Although the reasons for removing a mole vary, it should not be taken lightly, and it should be done by a specialized doctor that knows how to treat it.
In general, it is recommended to go once a year for a routine check to look at all areas of the body, especially feet, face, neck, back and hands, which are high risk areas.
Some moles can develop into melanoma (skin cancer) and have to be watched closely. You should be aware of when moles are very black or two-tone color, when their size changes suddenly or when there are any signs of trauma: bruised, bleeding, or cut.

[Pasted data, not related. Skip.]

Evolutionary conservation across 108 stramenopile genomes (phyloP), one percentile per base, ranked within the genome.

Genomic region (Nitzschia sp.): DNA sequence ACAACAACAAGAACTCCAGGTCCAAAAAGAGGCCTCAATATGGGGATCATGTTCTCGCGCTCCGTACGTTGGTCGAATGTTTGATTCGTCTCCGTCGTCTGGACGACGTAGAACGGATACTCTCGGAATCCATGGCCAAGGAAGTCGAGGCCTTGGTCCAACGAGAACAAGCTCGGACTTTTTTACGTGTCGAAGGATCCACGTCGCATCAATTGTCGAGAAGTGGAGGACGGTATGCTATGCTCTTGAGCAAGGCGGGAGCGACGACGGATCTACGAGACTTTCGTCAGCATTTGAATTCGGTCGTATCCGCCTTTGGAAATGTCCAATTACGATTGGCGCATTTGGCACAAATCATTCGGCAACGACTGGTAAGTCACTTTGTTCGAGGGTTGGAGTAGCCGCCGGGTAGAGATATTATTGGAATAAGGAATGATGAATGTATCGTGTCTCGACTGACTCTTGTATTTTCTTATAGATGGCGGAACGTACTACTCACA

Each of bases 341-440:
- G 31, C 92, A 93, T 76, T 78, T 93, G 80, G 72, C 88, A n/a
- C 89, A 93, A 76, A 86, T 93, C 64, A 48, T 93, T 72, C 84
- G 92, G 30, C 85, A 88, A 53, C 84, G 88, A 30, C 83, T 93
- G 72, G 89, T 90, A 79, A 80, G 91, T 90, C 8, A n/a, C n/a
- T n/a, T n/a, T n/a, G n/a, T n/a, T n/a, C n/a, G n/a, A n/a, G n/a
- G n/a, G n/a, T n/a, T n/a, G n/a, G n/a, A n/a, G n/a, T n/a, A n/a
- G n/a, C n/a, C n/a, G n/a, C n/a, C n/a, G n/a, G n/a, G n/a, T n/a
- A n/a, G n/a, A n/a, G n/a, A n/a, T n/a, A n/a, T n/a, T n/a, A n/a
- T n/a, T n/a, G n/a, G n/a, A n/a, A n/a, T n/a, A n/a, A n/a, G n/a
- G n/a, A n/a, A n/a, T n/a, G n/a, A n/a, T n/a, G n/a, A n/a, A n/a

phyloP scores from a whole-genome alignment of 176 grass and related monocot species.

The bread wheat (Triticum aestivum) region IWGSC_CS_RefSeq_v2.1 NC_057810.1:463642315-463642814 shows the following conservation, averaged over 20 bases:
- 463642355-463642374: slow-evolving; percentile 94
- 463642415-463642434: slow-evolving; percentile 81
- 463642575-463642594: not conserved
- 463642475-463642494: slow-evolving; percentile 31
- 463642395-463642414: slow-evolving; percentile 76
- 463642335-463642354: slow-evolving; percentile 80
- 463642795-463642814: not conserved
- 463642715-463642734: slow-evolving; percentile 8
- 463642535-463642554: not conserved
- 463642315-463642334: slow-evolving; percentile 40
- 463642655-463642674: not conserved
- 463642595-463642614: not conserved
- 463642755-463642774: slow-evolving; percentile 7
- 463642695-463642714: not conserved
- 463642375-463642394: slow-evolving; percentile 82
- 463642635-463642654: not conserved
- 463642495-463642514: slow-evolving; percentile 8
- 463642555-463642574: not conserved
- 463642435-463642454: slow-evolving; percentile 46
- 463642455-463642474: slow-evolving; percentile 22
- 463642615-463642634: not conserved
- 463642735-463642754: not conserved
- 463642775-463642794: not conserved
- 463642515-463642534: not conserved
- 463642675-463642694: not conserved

The most popular technique is simple excision with a scalpel and local anesthesia for complete removal. The second method is called “shaving” where the surface is cut with a scalpel under local anesthesia, but not removed completely; this method is performed in moles that do not pose a risk.
Finally, some moles can also be burned off with a laser in less than a minute but; this procedure does not allow them to be analyzed in a laboratory. This technique is reserved for non-hazardous moles.
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